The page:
American senior and foreigner policy advisers are reportedly proposing urging President Donald Trump to boost the U.S. military footprint in Afghanistan by at least 3,000 troops to force the resilient and resurgent Taliban to negotiate peace with the Afghan government.
“Inside the White House, those opposed to the plan have begun to refer derisively to the strategy as ‘McMaster’s War,’ a reference to H.R. McMaster, the president’s national security adviser,” reports the Washington Post (WaPo). “The general, who once led anti-corruption efforts in Afghanistan and was one of the architects of President George W. Bush’s troop surge in Iraq, is the driving force behind the new strategy at the White House.”
Critics of the plan say that former President Barack Obama’s surge, which raised the number of American forces to an all-time high since the war started of 100,000, failed to convince the Taliban to negotiate, it is unlikely a much lower number of American troops will be able to do so.
The Washington Post reports:
The new strategy, which has the backing of top Cabinet officials, would authorize the Pentagon, not the White House, to set troop numbers in Afghanistan and give the military far broader authority to use airstrikes to target. It would also lift Obama-era restrictions that limited the mobility of U.S. military advisers on the battlefield.
Under former President Barack Obama, U.S. troops were only able to attack the Taliban from a point of a defense. American troops had to essentially wait to be shot at first.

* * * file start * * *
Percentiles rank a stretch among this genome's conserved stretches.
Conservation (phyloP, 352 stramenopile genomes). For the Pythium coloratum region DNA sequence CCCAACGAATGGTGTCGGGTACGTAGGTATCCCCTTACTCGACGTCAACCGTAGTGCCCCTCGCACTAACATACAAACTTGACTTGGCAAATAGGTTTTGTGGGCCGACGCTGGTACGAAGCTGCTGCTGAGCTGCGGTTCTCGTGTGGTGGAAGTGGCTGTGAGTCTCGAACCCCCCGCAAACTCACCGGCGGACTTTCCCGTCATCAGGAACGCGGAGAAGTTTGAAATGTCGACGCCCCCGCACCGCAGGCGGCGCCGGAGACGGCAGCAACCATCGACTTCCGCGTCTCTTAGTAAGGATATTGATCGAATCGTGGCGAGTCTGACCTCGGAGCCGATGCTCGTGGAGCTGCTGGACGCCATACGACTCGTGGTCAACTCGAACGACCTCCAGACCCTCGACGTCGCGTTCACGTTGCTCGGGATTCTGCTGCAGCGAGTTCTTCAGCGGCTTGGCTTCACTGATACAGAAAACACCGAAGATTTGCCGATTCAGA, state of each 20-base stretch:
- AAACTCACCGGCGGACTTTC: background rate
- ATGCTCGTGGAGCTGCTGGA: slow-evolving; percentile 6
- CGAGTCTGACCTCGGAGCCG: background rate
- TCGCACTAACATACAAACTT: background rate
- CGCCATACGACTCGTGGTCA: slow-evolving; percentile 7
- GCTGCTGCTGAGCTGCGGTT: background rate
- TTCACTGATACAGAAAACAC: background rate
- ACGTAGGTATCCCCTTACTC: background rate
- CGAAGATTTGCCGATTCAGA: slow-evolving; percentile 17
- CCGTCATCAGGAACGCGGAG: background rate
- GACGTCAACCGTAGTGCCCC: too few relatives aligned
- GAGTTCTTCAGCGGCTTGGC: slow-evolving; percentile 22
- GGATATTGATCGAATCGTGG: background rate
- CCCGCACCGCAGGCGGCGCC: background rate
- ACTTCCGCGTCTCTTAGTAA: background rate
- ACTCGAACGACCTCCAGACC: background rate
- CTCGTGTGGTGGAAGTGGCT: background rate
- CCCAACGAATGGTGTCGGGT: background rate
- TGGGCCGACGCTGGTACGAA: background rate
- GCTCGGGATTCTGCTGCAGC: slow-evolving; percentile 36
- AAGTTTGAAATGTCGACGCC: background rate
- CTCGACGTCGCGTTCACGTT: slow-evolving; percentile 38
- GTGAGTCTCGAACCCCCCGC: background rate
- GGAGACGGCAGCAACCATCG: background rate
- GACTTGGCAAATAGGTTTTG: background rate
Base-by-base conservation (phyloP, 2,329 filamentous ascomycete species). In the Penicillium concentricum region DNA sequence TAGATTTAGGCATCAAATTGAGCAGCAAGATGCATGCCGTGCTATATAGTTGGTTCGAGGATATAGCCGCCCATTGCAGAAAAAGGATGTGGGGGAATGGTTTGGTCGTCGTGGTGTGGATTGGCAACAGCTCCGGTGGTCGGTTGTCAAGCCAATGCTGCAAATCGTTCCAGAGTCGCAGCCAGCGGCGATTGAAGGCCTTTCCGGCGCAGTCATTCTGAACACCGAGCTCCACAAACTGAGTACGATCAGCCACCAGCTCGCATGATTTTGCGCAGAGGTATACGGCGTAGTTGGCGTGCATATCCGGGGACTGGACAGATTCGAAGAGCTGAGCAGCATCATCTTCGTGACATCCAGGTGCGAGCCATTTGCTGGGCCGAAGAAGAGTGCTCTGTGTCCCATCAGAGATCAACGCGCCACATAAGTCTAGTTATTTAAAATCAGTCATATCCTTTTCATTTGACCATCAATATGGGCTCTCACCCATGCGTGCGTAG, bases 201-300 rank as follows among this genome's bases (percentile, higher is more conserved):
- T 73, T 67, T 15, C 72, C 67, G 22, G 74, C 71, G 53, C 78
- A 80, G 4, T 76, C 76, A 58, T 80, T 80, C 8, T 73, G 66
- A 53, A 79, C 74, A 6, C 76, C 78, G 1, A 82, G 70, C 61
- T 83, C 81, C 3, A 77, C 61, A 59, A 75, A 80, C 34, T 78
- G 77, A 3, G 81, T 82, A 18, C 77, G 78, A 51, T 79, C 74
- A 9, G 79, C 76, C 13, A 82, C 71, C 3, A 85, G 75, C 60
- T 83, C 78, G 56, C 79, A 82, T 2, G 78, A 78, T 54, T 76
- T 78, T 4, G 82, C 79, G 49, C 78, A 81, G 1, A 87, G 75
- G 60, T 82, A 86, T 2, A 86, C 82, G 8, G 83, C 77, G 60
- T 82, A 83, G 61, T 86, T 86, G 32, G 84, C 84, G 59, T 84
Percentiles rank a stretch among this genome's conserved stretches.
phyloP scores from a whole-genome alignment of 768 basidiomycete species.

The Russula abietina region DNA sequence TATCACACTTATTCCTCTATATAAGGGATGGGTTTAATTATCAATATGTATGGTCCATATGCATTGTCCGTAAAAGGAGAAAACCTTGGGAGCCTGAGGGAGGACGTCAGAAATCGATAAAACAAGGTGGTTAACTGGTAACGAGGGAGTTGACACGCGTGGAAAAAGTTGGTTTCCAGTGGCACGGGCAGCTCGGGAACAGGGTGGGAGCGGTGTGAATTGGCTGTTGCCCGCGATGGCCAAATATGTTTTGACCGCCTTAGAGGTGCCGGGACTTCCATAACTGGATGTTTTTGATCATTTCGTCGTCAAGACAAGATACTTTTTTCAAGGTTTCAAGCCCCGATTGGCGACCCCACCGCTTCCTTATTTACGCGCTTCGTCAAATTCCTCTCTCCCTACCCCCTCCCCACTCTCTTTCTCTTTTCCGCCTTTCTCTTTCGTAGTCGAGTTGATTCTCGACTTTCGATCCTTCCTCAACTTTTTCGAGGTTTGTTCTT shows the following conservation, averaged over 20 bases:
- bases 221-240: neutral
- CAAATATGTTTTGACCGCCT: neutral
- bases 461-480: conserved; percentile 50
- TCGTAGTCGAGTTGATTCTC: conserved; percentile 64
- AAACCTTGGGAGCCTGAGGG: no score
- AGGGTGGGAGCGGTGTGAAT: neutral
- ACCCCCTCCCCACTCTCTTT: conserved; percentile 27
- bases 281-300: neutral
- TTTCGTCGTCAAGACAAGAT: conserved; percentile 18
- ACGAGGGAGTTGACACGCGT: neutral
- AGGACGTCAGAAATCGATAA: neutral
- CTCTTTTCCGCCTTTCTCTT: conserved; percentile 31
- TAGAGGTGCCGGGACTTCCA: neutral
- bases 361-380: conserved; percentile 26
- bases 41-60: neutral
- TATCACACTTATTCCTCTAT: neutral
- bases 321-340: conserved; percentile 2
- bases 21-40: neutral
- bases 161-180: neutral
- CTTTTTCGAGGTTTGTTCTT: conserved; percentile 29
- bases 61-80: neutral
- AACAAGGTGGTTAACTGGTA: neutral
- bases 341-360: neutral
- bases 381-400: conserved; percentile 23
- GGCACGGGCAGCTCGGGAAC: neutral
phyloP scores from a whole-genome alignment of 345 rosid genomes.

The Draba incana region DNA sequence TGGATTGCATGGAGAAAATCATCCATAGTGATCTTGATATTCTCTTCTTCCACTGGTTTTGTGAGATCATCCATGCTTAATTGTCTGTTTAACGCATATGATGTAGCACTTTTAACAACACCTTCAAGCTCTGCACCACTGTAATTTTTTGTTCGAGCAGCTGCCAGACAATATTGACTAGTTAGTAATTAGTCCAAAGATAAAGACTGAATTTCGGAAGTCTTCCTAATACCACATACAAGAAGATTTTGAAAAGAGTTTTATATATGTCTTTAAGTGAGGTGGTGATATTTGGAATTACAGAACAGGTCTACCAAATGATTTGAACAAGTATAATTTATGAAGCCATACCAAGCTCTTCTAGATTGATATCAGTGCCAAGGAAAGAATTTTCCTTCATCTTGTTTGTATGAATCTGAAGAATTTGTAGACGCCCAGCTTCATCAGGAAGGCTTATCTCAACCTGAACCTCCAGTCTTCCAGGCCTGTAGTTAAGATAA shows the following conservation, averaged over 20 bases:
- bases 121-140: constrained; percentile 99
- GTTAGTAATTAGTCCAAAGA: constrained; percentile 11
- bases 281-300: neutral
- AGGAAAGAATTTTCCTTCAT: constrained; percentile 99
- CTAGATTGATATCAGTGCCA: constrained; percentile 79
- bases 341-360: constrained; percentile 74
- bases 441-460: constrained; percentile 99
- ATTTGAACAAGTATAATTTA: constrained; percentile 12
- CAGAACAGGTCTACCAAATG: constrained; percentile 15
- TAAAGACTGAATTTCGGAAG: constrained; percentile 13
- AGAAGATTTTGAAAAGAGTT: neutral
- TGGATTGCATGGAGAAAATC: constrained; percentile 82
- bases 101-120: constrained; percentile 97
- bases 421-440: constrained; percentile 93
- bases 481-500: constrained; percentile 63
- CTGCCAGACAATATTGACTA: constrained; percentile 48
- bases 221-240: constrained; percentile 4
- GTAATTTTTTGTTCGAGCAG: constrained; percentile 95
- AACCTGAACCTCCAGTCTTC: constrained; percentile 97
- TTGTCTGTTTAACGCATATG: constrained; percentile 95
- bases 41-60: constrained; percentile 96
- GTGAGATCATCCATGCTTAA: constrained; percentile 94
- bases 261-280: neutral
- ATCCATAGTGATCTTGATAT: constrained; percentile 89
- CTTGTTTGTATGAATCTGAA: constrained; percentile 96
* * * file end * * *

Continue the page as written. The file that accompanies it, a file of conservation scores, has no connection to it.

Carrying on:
President Trump has reportedly eased up the stringent rules of engagement, granting commanders on the ground more freedom to make decisions on their own.
Trump is expected to make a final decision on the proposed strategy before the May 25 NATO summit in Brussels that he plans to attend.
The new proposal calls for increasing American troops by at least 3,000, providing a boost the estimated 8,400 already there. NATO is also expected to deploy more forces
One of the primary conditions the Taliban has set to engage in peace talks is the complete withdrawal of U.S. and NATO forces, which has been a non-starter so far.
Moreover, the Taliban jihadists have refused to engage in peace negotiations because they believe they are winning the war, particularly now that they have skyrocketing opium production to fund their terrorist operations and are receiving support from Russia, Iran, and Pakistan.
Citing U.S officials who spoke on condition of anonymity, WaPo says:
The new plan, which still needs the approval of the president, calls for expanding the U.S. military role as part of a broader effort to push an increasingly confident and resurgent Taliban back to the negotiating table, U.S. officials said.
The plan comes at the end of a sweeping policy review built around the president’s desire to reverse worsening security in Afghanistan and “start winning” again, said one U.S. official, who like others spoke on the condition of anonymity to discuss internal deliberations.
This year, Gen. John Nicholson, the top commander of U.S. and NATO forces in Afghanistan, told lawmakers the Afghanistan war was at a “stalemate.”
The Taliban continues to conquer territory — it controls more than at any time since it was overthrown by U.S. troop since 2001.